Image Circle

Although monitors and paper photos are rectangular, lenses are (usually) round.

So why are the images generated by round lenses not round? 
 Well .. images of lenses ARE round.

The diameter of these rounds images is called image or image circle. Outside the image circle the picture (hopefully) is dark. If the image circle is smaller than the diagonal of the sensor, the image has dark corners.
When the Image Circle is smaller than the height of the sensor, the image is round and outside of the image circle it’s dark.
Images of Fisheye lenses are typically like that and are then called “circular fisheye image”. Such image are especially helpful for checking whether the axis of sensor and lens are aligned:
The image circle must be in the middle of the (rectangular) screen image.

Maximum (diameter of the) circle that receives (good quality) image information.

The image circle limits the maximum sensor size for which a lens can be used.

An image circle of 6mm limits the use to maximum sensor to 1/3″.

An image circle of 8mm limits the use to maximum sensor to 1/2″.

An image circle of 16mm limits the use to maximum sensor to 1″.

Image Distance

Distance between the image side principal plane and the image (measured on the optical axis).

Image focus

Quite surprising the focus of an image is a subjective measure.

What is focused for one person is still blurred for another.
Eyesight is a topic and Illumination plays an important role too.
But even software is a subjective thing. One algorithm may just be good enough to detect a slightly blurred edge while the other algorithm just can’t.
A certain measure of focus is the local contrast frac{max-min}{max + min}.
The result is a value that leaves the impression of objectivity. But the Threshold for the value above which the image is regarded as focused is to be discussed.

A lot of sudden changes from black to white (a barcode for example) is more focused than a blurry image through a milky glass plate.

IR corrected

When lenses are designed, one of the important parameters is the spectrum for which the lenses are to be used.
Most lenses on the market are “corrected” (read : “designed”) for the visible range of the light, the part that humans can see. These are wavelengths between about 420nm and 720nm, deep violett to deep red colors.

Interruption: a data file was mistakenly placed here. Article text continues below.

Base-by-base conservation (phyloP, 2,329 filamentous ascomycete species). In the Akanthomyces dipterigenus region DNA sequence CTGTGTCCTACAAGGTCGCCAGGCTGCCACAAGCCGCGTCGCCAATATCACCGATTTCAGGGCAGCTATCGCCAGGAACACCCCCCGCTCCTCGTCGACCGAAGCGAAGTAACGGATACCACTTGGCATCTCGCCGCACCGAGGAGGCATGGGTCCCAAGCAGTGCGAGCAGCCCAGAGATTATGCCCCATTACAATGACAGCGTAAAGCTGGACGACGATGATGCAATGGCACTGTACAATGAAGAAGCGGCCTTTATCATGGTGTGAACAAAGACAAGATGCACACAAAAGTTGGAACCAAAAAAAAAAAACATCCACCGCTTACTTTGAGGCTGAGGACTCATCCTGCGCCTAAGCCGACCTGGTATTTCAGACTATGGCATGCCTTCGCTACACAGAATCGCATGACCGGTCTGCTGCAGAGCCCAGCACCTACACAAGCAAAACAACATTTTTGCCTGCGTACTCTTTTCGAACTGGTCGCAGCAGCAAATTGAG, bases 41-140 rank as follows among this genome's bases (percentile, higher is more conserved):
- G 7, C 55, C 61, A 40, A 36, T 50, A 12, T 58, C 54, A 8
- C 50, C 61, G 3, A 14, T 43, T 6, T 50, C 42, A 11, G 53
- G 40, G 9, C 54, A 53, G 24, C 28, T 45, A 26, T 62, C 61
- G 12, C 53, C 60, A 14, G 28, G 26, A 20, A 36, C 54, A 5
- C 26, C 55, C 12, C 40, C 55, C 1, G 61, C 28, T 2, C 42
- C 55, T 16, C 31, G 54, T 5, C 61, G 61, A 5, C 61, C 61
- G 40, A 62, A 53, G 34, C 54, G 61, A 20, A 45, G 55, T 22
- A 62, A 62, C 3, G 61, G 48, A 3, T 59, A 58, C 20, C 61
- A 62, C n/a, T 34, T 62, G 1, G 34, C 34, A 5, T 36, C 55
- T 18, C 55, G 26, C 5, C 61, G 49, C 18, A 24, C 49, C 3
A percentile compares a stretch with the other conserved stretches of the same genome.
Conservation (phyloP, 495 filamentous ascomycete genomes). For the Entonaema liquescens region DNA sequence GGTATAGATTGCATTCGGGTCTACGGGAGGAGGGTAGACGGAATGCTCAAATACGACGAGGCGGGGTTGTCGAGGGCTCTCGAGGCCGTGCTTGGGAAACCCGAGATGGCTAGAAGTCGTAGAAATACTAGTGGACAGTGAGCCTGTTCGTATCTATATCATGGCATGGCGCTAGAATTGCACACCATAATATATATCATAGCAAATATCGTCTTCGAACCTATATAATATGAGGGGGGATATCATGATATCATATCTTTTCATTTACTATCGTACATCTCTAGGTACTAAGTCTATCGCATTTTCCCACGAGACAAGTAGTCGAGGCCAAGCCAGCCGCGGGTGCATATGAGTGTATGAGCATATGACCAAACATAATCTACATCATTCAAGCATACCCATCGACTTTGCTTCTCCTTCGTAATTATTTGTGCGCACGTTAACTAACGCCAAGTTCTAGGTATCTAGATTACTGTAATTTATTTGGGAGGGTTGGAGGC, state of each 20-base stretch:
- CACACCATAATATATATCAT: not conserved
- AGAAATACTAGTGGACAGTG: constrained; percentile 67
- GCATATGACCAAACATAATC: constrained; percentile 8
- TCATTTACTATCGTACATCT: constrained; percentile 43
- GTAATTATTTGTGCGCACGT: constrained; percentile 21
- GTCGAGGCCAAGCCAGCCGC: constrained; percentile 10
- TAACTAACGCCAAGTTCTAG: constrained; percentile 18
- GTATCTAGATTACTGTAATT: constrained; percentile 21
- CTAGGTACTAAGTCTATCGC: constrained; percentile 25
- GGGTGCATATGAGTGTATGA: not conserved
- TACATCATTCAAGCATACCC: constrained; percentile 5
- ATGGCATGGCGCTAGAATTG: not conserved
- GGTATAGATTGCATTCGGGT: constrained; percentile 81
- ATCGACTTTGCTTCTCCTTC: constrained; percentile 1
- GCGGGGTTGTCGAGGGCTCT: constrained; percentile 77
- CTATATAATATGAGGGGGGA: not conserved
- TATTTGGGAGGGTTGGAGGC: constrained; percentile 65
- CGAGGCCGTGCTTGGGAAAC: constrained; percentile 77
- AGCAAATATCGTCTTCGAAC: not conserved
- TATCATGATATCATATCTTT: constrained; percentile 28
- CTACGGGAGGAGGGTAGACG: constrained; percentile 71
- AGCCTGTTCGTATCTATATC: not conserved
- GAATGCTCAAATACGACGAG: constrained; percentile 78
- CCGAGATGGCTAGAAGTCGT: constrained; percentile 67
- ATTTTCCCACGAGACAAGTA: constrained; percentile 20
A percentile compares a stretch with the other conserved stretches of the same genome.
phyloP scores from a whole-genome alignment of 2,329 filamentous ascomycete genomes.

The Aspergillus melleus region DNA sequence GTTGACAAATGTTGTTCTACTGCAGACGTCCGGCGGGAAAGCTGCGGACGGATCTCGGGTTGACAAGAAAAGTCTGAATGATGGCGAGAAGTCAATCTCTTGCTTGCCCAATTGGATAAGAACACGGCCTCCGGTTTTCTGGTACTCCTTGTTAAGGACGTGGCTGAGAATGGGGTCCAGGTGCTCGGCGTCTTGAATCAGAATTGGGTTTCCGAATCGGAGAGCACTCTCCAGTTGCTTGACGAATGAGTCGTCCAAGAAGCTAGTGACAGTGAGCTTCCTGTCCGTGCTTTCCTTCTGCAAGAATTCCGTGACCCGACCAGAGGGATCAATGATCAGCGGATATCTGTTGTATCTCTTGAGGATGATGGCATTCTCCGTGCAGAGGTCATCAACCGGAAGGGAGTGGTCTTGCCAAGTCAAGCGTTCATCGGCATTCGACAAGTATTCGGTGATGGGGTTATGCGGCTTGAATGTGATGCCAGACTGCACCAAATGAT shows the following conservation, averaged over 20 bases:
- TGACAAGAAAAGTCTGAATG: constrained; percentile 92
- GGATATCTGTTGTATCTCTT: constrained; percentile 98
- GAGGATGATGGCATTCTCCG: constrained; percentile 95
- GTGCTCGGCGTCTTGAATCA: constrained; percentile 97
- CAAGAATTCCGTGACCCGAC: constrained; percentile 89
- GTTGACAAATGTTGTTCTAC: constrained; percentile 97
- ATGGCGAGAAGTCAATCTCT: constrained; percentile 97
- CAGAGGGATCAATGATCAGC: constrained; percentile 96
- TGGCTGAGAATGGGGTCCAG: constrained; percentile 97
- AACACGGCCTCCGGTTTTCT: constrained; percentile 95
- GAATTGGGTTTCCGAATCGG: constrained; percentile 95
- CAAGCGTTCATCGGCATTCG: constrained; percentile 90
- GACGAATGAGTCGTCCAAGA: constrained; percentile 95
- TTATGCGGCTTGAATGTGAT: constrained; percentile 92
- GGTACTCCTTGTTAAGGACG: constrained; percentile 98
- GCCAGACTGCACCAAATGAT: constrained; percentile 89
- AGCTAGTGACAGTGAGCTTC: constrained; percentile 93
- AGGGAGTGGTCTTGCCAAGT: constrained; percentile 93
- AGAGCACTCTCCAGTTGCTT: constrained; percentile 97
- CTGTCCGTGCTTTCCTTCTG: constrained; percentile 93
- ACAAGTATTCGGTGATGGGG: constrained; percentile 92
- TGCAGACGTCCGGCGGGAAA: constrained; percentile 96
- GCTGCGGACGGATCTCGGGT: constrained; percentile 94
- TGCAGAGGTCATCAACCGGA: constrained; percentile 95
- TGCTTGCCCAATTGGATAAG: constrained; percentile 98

Lenses are called IR corrected, if they are designed for near Infrared light (NIR .. roughly 800 to 1100nm), so you _could_ use them if your Illumination contains these wavelengths.

If lenses are not IR corrected, they will typically have a so called Focus Shift (or “longitudinal color aberration”) , say the focal length of an IR image is different from the focal length of the color image, thus either the color image or the IR image is focussed, but in general not both.

Lenses that _are_ IR corrected usually have a special antireflection coating , suited for the infrared spectrum.

One thing you have to take into account however is the quantumefficiency of your sensor, say, how well it can receive NIR light. Often sensor can receive light in this range of wavelengths one one third as good as they do for the visible range, say the brightness of the image is just 1/3 .. and lower. Ask your supplier about sensors dedicated for IR light.

If a lens is designed for VIS (= visible light) and also for NIR, you have to keep in mind that you in general can NOT get a nice color image _and_ a nice NIR image at the same time.

This is because color pixels let various NIR wavelengths pass say, the nice color images are overlayed with IR light.

According to the Rayleigh criterionlight of, say, 850nm wavelength can achieve only half the resolution of a lens optized for half the wavelength (425nm)
This means, even a cristal clear color image is overlayed by a slightly blurred IR image.

Say, if you _can_ choose, go for Visible light, not for NIR light.

If you need IR light AND Visible light at the same time, for example door cameras have this challenge, then go for a special filter that lets VIS pass plus a small IR range, for example 940 +/- 20nm